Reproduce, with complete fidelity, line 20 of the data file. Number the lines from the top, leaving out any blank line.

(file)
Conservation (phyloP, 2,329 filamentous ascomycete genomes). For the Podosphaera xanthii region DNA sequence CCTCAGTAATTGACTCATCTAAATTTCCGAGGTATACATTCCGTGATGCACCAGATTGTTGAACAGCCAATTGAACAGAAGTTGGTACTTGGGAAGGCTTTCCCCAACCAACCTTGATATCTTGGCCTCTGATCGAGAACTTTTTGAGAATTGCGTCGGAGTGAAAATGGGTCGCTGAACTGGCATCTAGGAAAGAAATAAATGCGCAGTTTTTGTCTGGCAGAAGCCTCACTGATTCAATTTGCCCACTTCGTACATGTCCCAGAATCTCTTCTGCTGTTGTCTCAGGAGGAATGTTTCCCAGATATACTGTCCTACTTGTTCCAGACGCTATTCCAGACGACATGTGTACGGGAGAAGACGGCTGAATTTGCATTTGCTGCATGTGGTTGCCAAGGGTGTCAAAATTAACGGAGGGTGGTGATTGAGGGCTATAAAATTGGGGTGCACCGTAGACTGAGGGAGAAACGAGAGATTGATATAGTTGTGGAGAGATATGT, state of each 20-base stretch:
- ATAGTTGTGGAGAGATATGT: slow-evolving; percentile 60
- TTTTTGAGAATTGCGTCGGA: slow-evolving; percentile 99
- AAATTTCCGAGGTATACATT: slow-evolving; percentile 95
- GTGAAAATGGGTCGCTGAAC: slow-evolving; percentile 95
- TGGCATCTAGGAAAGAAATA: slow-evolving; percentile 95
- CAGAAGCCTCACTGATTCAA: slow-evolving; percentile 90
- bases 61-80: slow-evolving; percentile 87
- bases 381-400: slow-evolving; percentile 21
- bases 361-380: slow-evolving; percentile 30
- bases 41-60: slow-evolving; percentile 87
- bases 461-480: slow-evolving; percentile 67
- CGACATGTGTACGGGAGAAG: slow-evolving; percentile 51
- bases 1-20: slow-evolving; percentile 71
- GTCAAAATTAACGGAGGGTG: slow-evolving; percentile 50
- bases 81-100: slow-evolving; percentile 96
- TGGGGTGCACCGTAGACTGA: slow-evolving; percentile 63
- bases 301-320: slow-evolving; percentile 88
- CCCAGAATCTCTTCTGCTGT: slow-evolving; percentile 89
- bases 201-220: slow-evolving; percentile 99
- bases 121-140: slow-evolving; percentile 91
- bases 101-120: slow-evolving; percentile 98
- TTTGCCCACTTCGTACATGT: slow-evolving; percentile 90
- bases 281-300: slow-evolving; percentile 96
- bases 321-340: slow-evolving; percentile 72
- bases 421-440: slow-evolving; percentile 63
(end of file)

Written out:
- bases 201-220: slow-evolving; percentile 99